- Model I: Master server with dedicated job nodes. In this model, a master server submits CLC jobs directly to machines running the CLC Server for execution. In this setup, a group of machines (from two upwards) have the CLC Server software installed on them. The system administrator assigns one of them as the master node. The master controls the queue and distribution of jobs and compute resources. The other nodes are job nodes, which execute the computational tasks they are assigned. This model is simple to set up and maintain, with no other software required. However, it is not well suited to situations where the compute resources are shared with other systems because there is no mechanism for managing the load on the computer. This setup works best when the execute nodes are machines dedicated to running a CLC Server. Further details about this setup can be found in Setting up execution nodes
- Model II: Master server submitting to grid nodes. In this model, a master server submits tasks to a local third party scheduler. That scheduler controls the resources on a local computer cluster (grid) where the job will be executed. This means that it is the responsibility of the native grid job scheduling system to start the job. When the job is started on one of the grid nodes, a CLC Grid Worker, which is a stand-alone executable including all the algorithms on the server, is started with a set of parameters specified by the user. Further details about this setup can be found in Setting up grid integration.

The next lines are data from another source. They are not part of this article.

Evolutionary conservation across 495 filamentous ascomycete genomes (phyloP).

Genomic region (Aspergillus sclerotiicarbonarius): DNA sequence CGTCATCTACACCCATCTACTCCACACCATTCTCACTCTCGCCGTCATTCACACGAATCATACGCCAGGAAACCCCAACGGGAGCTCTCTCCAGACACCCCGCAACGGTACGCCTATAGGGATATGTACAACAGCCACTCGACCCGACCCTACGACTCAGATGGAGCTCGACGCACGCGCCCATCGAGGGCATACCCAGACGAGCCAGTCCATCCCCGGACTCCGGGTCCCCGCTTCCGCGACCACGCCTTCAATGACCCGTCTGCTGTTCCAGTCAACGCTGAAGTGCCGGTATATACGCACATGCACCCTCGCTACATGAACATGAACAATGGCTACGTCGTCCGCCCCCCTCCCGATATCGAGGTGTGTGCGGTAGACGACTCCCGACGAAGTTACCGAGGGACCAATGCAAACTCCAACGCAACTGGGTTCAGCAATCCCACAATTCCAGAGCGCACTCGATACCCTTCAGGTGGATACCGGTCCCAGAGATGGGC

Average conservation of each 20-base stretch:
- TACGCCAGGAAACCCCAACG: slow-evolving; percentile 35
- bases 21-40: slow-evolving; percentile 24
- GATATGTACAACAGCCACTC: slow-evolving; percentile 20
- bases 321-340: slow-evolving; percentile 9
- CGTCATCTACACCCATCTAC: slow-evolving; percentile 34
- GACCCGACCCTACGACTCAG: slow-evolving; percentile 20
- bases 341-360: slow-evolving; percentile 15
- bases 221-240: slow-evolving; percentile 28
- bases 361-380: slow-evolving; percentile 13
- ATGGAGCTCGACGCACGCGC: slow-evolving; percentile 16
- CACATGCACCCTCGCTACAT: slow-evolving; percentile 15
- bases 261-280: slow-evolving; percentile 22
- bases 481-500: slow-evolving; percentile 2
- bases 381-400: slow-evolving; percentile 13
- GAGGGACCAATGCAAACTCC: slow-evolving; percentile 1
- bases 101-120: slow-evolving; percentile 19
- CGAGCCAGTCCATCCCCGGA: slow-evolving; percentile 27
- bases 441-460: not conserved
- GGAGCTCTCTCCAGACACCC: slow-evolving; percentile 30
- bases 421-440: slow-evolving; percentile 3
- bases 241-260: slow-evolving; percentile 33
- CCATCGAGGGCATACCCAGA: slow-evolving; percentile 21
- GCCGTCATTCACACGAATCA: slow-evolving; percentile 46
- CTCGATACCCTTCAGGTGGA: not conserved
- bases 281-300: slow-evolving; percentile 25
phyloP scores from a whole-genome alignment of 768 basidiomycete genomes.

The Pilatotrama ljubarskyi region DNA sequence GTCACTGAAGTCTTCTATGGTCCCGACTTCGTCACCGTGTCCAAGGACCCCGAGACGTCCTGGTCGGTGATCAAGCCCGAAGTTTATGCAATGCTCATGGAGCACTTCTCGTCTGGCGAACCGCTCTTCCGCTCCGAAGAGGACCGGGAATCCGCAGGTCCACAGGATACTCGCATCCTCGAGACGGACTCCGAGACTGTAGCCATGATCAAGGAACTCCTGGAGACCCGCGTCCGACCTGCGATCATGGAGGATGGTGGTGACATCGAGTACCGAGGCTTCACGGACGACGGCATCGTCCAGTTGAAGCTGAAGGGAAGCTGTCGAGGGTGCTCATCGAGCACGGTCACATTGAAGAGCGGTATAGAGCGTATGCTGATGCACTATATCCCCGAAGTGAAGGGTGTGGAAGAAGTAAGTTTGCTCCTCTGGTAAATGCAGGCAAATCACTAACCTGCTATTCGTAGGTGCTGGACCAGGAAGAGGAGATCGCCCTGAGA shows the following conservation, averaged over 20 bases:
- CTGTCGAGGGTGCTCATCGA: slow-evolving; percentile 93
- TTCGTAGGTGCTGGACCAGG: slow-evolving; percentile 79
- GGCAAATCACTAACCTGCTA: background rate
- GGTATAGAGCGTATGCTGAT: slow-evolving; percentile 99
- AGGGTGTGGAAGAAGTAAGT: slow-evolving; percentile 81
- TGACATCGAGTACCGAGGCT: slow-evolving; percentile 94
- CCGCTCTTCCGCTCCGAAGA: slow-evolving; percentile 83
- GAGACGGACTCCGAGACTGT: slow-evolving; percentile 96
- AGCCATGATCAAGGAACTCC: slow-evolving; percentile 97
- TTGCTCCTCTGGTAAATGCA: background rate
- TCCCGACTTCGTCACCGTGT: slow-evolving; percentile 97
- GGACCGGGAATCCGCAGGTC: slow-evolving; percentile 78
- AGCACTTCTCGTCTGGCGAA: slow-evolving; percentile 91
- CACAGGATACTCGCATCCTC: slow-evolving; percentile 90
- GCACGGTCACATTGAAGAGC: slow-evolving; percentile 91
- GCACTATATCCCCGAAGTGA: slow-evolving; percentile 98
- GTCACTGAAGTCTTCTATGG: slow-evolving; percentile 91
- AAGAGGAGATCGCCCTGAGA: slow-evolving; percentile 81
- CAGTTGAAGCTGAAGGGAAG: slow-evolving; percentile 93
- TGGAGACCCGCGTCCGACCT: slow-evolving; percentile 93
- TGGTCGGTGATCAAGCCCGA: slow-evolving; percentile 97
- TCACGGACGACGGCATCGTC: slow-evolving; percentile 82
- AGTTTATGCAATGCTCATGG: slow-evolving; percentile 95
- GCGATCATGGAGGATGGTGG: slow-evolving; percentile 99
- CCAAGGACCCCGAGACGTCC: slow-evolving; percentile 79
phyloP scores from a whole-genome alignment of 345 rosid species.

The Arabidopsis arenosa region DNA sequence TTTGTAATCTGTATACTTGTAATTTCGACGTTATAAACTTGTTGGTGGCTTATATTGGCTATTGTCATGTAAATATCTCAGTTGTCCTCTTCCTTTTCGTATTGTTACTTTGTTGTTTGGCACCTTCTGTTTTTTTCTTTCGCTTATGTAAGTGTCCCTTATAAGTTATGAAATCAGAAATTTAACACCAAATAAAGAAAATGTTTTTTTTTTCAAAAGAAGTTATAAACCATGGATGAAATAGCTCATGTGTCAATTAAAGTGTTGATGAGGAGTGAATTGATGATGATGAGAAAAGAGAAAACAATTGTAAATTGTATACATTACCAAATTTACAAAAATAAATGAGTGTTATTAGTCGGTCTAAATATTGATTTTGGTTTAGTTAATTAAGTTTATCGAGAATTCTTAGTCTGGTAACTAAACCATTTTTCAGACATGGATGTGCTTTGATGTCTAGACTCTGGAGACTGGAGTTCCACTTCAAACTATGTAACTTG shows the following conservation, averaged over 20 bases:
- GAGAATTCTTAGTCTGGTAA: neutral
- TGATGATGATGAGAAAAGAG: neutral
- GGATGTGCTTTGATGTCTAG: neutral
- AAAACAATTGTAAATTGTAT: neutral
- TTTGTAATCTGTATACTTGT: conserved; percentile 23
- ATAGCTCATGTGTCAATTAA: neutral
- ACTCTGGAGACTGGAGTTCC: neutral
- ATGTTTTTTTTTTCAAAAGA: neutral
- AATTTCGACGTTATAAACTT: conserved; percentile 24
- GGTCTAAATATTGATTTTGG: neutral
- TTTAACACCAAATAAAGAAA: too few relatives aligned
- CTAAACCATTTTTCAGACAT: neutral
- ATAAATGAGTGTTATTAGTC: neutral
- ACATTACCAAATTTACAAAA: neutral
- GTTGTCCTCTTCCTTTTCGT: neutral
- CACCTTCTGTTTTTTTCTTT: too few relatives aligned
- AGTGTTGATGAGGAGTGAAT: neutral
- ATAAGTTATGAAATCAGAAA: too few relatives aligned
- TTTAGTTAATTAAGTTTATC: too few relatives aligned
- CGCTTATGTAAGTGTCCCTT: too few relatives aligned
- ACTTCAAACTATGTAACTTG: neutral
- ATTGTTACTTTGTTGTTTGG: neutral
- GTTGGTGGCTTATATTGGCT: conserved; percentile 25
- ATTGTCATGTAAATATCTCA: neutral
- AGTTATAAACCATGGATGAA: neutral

- Model III: Single Server setup. In this model, the master and execution node functionality is carried out by a single CLC Server instance.
Figure 6.1 shows a schematic overview.
For models I and II, the master server and job nodes, or master server and grid nodes must run on the same type of operating system. It is not possible to have a master server running Linux and a job node running Windows, for example.